Principles of medieval art explained

Frame of Mind is a weekly column written by the University of Dallas Art Association (UDAA). It features articles like the one below and provides the student body with an opportunity to read about certain artists, styles, movements and exhibitions. All articles are written by different members of the Association.

This segment of a medieval manuscript around 1320-1330 is known as "The Canonici Apocalypse. Photo courtesy of LUNA Commons.

Artist Gloria Thomas said: “The [medieval] artist does not want to show how things are related to each other physically, but how they are related to each other conceptually.”

Medieval art, at first glance, looks stilted, flat, and even amateurish or primitive. Figures seem unnatural, objects don’t look “right,” and perspective is distorted. However, the fundamental ideas behind medieval art reveal a wonderfully complex system of analogy and clear-minded insight. The principles of metaphor, abbreviation, immediacy, etc. enabled medieval artists to communicate deeper levels of meaning than what appears in the natural world.

In this medieval illustration of St. John’s vision from Revelations 5, the Lamb, who represents Christ, receives the book with seven seals — an analogy for God’s plan of salvation which only Christ can carry out. The Lamb’s seven horns and seven eyes show that He is all-powerful and all-seeing, and the bleeding wound illustrates Revelations 5:6, which reads:

“Then I saw standing … a Lamb that seemed to have been slain.”

The almond-shaped mandorla surrounding the throne symbolizes God’s divinity, and the “four living creatures” (the winged man, eagle, bull and lion) are the cherubim, the highest beings of creation. The 24 elders with crowns and musical instruments symbolize the 12 apostles and the 12 tribes of Israel, but their number has been simplified to 18.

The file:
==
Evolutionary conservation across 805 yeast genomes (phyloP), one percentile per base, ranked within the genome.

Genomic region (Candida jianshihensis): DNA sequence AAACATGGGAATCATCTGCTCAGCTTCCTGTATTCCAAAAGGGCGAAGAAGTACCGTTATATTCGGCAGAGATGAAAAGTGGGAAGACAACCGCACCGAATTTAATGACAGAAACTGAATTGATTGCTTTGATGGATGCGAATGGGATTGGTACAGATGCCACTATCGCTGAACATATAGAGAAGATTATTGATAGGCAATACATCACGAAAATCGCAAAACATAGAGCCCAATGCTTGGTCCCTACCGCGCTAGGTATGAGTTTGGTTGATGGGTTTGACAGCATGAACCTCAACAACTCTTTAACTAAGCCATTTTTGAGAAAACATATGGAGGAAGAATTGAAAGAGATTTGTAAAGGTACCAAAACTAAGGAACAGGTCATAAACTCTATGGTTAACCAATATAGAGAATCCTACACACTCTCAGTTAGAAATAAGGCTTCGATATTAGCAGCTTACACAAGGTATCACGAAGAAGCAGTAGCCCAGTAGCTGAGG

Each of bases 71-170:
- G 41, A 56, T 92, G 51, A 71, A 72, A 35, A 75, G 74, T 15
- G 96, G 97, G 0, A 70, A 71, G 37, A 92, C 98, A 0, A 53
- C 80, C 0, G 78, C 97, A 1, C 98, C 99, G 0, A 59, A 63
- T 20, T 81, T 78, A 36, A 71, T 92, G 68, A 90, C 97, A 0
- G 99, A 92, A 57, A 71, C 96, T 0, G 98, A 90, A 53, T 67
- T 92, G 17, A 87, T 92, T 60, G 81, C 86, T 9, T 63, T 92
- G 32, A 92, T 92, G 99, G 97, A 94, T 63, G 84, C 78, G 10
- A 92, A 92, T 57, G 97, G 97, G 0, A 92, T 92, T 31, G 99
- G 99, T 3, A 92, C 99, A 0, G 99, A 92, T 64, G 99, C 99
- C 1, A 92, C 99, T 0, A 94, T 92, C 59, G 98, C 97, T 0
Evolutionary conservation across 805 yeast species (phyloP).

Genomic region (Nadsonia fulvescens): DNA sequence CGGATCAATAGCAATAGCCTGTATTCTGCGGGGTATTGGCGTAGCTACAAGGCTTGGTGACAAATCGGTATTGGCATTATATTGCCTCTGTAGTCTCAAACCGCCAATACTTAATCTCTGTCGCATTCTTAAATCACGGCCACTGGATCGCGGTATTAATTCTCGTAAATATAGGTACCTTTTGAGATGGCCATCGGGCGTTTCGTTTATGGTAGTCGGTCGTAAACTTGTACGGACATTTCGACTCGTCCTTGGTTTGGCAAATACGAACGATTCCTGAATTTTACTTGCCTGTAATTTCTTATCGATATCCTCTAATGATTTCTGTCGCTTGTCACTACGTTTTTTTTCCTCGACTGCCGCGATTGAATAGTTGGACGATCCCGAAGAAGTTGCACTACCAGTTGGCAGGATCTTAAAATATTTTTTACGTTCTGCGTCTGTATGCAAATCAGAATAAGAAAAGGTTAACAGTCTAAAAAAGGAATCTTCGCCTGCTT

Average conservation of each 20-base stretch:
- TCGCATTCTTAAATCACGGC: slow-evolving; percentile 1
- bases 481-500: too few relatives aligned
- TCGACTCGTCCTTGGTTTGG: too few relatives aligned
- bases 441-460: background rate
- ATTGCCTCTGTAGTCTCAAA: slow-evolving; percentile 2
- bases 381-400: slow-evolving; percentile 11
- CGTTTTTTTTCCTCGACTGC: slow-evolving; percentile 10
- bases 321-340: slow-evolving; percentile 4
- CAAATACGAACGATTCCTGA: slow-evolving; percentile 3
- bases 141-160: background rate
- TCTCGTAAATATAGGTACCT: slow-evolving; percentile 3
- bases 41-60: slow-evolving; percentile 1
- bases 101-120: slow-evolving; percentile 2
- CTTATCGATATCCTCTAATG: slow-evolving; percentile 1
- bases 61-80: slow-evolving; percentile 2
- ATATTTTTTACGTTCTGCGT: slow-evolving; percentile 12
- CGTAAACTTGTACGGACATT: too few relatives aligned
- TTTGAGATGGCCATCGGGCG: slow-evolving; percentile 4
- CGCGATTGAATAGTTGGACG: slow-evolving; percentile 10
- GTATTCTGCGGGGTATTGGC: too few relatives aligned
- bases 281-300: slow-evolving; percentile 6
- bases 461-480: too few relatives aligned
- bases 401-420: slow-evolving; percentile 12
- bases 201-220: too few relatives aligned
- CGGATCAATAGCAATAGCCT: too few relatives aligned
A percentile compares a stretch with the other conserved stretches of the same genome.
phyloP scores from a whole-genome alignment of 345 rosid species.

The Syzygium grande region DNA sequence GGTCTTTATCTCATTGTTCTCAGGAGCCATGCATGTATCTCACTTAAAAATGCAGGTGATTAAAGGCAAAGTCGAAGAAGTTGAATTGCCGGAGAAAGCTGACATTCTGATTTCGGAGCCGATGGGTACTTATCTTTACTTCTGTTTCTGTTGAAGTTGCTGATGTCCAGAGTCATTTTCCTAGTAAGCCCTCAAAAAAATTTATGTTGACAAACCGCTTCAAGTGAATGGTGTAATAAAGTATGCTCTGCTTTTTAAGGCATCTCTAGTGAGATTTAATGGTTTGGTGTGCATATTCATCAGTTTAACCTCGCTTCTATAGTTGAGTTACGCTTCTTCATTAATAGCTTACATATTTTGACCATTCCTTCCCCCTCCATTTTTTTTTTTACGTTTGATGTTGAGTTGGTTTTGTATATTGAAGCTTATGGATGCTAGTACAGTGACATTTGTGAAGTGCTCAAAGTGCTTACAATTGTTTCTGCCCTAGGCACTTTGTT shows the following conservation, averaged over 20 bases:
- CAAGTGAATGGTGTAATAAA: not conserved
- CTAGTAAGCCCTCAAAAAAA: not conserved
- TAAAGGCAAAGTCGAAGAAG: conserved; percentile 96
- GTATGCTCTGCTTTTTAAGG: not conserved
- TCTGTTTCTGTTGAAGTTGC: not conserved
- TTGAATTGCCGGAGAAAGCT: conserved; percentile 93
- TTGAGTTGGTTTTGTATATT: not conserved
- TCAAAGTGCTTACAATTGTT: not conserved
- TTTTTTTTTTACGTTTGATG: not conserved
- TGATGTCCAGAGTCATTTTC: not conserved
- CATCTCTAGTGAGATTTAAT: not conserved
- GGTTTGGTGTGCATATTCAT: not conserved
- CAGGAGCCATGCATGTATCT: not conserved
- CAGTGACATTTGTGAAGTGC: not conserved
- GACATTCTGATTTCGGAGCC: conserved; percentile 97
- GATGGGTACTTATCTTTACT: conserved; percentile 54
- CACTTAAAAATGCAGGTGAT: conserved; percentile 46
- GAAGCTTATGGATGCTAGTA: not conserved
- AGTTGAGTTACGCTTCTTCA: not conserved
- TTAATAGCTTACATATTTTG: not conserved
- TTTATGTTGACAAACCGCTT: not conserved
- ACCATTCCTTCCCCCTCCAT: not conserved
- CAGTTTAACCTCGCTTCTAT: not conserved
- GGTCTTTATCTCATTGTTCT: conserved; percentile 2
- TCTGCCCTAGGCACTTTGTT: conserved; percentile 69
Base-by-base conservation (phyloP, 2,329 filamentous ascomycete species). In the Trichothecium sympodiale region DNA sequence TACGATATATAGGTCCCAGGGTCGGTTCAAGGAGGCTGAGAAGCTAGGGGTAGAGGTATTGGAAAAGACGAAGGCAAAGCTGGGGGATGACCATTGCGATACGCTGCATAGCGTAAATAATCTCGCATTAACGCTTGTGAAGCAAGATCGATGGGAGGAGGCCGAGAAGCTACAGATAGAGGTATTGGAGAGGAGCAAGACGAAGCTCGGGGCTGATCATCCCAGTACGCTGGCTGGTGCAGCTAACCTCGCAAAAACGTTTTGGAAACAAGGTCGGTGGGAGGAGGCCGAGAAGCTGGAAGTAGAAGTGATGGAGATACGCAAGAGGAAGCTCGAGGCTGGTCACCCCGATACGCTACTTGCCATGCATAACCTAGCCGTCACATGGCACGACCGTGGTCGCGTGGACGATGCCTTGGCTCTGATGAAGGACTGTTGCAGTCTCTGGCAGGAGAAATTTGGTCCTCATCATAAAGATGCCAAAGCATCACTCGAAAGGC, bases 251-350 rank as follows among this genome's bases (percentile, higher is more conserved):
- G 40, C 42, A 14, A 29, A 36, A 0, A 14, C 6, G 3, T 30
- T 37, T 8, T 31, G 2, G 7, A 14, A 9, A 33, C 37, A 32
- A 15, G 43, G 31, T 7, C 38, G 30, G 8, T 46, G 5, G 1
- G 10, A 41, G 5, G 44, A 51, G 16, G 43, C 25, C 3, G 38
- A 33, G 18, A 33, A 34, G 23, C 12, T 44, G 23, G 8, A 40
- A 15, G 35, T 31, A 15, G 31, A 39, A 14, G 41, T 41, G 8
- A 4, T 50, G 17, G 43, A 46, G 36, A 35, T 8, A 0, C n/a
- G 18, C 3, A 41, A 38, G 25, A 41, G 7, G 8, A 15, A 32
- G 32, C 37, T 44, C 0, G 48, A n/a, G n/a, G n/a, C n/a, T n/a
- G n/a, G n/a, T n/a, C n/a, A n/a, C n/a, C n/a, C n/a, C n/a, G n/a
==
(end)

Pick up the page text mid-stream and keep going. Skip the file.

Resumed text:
In medieval art, large numbers or complex forms are abbreviated to their essential elements for better clarity. For instance, trees are small and stylized, sometimes looking more like sprigs of broccoli or asparagus. Medieval manuscripts, incidentally, greatly influenced Dr. Seuss’ illustrations. Patterns in medieval paintings — such as geometric designs or repeated forms within groups of objects or figures — remind us that these are spiritual images in the mind, since geometric patterns belong to the intellectual world, not the natural.

This is also why medieval art looks flat; the principle of immediacy (no deep space, all objects the same distance from the viewer) communicates the space-less, timeless quality of the intellectual realm where conceptual realities are portrayed.

Also important in medieval art is the division of realms — heaven, earth, hell, etc. — beginning in this case with the external border, containing the main scene and acting as a window into the intellect. The action in this image occurs entirely in the heavenly realm, signified by the stylized clouds and the mandorla which further divides highest heaven — where God dwells — from the rest of heaven. Outside the main action, and therefore outside the main border, St. John stands as the receiver of the vision.

I hope this basic introduction to the principles of medieval art will draw you to a better appreciation and love for this fascinating style.


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